A Sept 12 AP article pointed to a study published in the journal Pediatrics whose findings suggest that frenetically-paced cartoons like Nickelodeon’s “SpongeBob SquarePants” hinders young childrens’ attention spans and problem solving abilities. And it seems that everyone and their mother—actually, a whole lot of mothers—weighed in on it. The study took a group of 60 4-year-olds and exposed them to 1 of 3 activities for 9 minutes: watching SpongeBob, watching a slower-paced PBS cartoon called “Caillou” and drawing with markers (sans TV). The SpongeBob group showed hindered executive function when tested after performing the activities, suggesting that exposure to fast-paced programming may be harmful to your kids.
A spokesman for Nickelodeon fired back with a few critiques of the study. First, he said the sample size, despite being too small, did not represent the show’s targeting demo—kids over the age of 6. Another fault, found by Jane Gould, senior vice president of Consumer Insights for Nickelodeon/ MTVN Kids and Family Group, was that parents in the study were asked to describe their kids’ ability to concentrate. Her point being: When asked, what parent would admit to a less-than-attentive child? In addition, said Gould in an ABC news report, the group of kids was not diverse—all kids were white and mid- to upper-middle class. The article also rightly points out that violence in cartoons has been on the minds of parents for ages. The violence in the Roadrunner and Coyote cartoons has been singled out by researchers in the past and at one point Reverend Jerry Falwell claimed Teletubby “Tinky Winky” was a gay role model. So maybe SpongeBob isn’t our only fall guy here.
Plenty others had something to say about the study. This article notes, with the help of reader feedback, that other cartoons have been questioned by parents for years—take “Tom and Jerry”’s violent escapades and numerous Looney Tunes as examples—and suggests casting blame on parents who let their kids “vegetate in front of the TV for hours on end.” This humorous take from a Salt Lake Tribune columnist calls attention to numerous baby boomer cartoons that are just as “bad,” and notes the “enormously tedious” quality of “Caillou,” the other show watched by the kids. For him, death by boredom is a more likely detriment.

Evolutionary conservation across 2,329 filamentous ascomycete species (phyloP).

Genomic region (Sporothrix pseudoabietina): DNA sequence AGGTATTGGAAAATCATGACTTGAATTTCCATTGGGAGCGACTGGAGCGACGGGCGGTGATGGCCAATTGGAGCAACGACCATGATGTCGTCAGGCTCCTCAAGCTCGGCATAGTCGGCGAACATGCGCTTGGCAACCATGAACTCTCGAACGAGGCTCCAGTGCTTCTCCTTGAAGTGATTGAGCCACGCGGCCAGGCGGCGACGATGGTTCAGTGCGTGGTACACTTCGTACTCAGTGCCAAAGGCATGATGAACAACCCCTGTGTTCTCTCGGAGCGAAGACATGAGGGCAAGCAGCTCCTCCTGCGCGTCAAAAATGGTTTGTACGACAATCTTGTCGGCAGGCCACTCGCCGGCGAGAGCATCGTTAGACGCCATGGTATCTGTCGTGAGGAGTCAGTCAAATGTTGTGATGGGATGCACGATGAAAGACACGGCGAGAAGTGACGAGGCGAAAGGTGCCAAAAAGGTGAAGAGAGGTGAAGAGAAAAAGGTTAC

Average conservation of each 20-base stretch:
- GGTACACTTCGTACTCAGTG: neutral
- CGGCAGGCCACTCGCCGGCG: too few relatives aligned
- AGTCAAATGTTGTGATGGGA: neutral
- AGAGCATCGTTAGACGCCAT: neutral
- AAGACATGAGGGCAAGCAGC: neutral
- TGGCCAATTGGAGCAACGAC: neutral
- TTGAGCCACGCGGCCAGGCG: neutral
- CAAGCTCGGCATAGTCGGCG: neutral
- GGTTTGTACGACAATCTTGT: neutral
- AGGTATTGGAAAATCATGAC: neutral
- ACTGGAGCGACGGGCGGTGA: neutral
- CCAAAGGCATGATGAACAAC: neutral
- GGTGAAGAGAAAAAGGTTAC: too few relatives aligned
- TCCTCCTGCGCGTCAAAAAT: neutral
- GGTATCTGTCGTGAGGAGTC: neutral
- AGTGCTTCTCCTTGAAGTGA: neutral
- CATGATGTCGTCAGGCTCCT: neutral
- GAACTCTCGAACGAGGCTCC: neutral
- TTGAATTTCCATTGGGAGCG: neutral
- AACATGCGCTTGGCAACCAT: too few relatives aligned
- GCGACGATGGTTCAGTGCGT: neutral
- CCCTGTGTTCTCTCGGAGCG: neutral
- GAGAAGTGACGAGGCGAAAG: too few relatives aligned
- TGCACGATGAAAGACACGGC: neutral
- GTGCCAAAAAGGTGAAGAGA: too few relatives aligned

And we mustn’t forget the mommy bloggers. This one lists 10 more shows that parents should be wary of, if they choose to trust the study’s findings and steer clear of fast-paced kids’ shows. They include “Phineas and Ferb,” “The Backyardigans,” “Yo Gabba Gabba” and “Power Rangers.” She wonders whether they’re really so bad. Here, it’s not a network or a show that’s to blame, if there’s blame to be placed at all.
Another mom, who’s also a doctor, surveys the mommy blogger/doctor mom scene to find that many think it’s silly to vilify cartoon characters. One doctor questions whether a 9-minute timeout or a 9-minute rough-housing session with dad would yield similar effects from 4-year-olds. And a truly scary thought is raised: the study might fuel mommy wars. PBS mommies vs. Nickelodeon mommies. A terrifying prospect. The point is, plenty of doctors, moms and bloggers have trouble with the study’s findings. And like Dr. Mom says, it’s more a small piece of the puzzle than something on which to base your parental acumen. Not the best PR for SpongeBob, but at least, when the world weighs in, it’s clear there is more at play here than the villainous residents of Bikini Bottom.


The Daily


Charter Wins New Broadband Subs With Help from EBB

Charter’s investments in its broadband network continue to pay dividends. The operator welcomed another 365,000 internet customers during 2Q21.

Read the Full Issue
The Skinny is delivered on Tuesday and focuses on the cable profession. You'll stay in the know on the headlines, topics and special issues you value most. Sign Up


Sep 10
Most Powerful Women – 2021 Nominations Due: Sept 10, 2021
Dec 7
Most Powerful Women CelebrationSave the Date!
Full Calendar


Seeking an INDUSTRY JOB?

Hiring? In conjunction with our sister brand, Cynopsis, we are offering hiring managers a deep pool of media-savvy, skilled candidates at a range of experience levels and sectors, The result will be an even more robust industry job board, to help both employers and job seekers.

Contact John@cynopsis.com for more information.